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The Llewellyn Tarot

This post was written by Barbara Moore
on September 23, 2010 | Comments (4)

Carl Llewellyn Weschcke wrote a lovely foreword to The Llewellyn Tarot Companion. Allow me to quote a bit here:

The tarot is the universe hidden in a secret book of cards. The universe is both “out there” and “in here.” As above, so below. The Llewellyn Tarot deck is the result of five years of intense study and creation by this artist, already knowledgeable and well-known for her creation of Legend: The Arthurian Tarot and for her illustrations to the Caseell edition of Le Morte D’Arthur edited by John Matthews.

Anna-Marie Ferguson created the Llewellyn Tarot to exemplify the very raison d’etre of Llewellyn as “bringer of light.” Llewellyn is named for Llew Llaw Gyffes—“the bright one of the skillful hand”—hero of the Mabinogion. He is a solar deity, and his festival is celebrated August 1. He is the essence of the zodiacal Leo, as was Llewellyn George, who founded Llewellyn Publications in 1901 and was called “Llew” by his friends.

The Llewellyn Tarot is a richly beautiful deck, not surprisingly, as it is a visual representation of some of the richest mythology that exists.

What I particularly like about the deck is that the Majors have a slightly grander feel than the Minors. They are more archetypal, if you will. They are more powerful, as I always think the Majors should be. The style of the Minors match the Majors but they are less painterly, less flamboyant. To me, this works very well in theory and in practice. Here are a few examples. What do you think? Are there other decks that employ this same technique?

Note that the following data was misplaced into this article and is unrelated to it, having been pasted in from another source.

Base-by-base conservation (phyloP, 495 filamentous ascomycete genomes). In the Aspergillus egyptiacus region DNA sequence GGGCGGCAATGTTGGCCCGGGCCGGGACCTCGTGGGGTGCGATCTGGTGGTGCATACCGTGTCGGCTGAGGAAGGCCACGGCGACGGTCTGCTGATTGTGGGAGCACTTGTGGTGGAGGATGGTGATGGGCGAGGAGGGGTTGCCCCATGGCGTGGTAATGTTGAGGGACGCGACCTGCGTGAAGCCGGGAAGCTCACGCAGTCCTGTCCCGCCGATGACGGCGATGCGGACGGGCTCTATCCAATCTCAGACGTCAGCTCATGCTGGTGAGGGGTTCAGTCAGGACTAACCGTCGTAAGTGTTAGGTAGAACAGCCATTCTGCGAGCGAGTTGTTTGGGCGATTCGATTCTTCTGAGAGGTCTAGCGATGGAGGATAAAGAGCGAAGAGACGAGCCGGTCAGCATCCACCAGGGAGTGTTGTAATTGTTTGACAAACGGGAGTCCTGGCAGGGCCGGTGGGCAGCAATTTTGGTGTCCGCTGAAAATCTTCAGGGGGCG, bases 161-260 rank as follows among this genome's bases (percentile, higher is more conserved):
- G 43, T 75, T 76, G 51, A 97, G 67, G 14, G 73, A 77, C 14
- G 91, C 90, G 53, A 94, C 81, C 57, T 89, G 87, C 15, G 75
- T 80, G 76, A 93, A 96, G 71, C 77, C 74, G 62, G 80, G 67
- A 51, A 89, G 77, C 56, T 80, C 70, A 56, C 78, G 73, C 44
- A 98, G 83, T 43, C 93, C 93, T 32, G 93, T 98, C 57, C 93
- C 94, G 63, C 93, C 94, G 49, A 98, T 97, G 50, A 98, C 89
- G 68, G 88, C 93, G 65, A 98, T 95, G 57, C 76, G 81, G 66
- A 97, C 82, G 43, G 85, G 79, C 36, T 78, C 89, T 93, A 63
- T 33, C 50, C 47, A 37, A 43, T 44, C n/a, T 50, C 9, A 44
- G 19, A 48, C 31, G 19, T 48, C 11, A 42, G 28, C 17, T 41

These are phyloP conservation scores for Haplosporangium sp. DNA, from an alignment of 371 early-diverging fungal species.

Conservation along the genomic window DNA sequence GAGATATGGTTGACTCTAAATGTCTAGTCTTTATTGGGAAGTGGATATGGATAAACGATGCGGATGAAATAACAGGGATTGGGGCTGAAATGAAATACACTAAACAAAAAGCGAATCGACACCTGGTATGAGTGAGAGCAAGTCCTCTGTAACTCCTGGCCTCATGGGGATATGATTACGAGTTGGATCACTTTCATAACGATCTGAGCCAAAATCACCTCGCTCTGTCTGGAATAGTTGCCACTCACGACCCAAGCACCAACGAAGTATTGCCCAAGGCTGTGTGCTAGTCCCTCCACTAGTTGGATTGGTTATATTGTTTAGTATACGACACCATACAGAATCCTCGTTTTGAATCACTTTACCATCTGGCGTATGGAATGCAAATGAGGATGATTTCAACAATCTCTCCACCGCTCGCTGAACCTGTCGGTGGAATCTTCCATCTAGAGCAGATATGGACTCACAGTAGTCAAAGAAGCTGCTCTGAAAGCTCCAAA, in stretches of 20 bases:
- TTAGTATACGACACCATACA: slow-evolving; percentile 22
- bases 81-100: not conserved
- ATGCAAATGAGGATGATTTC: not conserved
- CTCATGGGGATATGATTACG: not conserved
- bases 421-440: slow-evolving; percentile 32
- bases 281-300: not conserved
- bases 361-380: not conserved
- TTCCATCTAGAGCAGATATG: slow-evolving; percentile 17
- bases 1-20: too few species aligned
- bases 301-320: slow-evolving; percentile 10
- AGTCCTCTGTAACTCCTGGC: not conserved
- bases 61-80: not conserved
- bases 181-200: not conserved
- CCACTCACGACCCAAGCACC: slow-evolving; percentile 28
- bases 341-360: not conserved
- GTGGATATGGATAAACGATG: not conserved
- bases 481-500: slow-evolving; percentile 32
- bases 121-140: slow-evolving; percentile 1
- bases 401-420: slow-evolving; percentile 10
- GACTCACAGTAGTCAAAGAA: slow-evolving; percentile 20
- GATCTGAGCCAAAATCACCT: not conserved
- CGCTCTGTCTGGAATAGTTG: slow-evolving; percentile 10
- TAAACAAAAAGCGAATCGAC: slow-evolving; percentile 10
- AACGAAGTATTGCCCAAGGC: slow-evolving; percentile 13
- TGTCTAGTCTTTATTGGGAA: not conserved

Reader Comments

Written By Chloe
on September 23rd, 2010 @ 12:23 pm

I love this deck, and the accompanying book with all that Welsh mythology. It really adds a lot of depth to reading the Majors, as well as being interesting in itself. I also adore that it’s a very feminine deck – many of the Minors show female figures where the RWS shows males. I think you’re right, Barbara, that the art itself also gives a more archetypal feel to the Majors, as well as the fact that they are linked to mythical stories. It isn’t a question of being more detailed, just seeming less everyday. A nice reminder, haven’t pulled this one out in a while 🙂

Written By Hilary
on September 29th, 2010 @ 9:17 am

This is my main deck! I love it because of the Welsh mythology (because I’m part Welsh), and because of the art. My favorite cards in the deck are not only my favorites because of the art, but because of the legends used depicting the archetype of that card. I especially love The Lovers, The Empress, The Fool, The Universe, the Three of Cups, and the Ten of Pentacles in this deck. Thank you so much for drawing attention to this wonderful deck!

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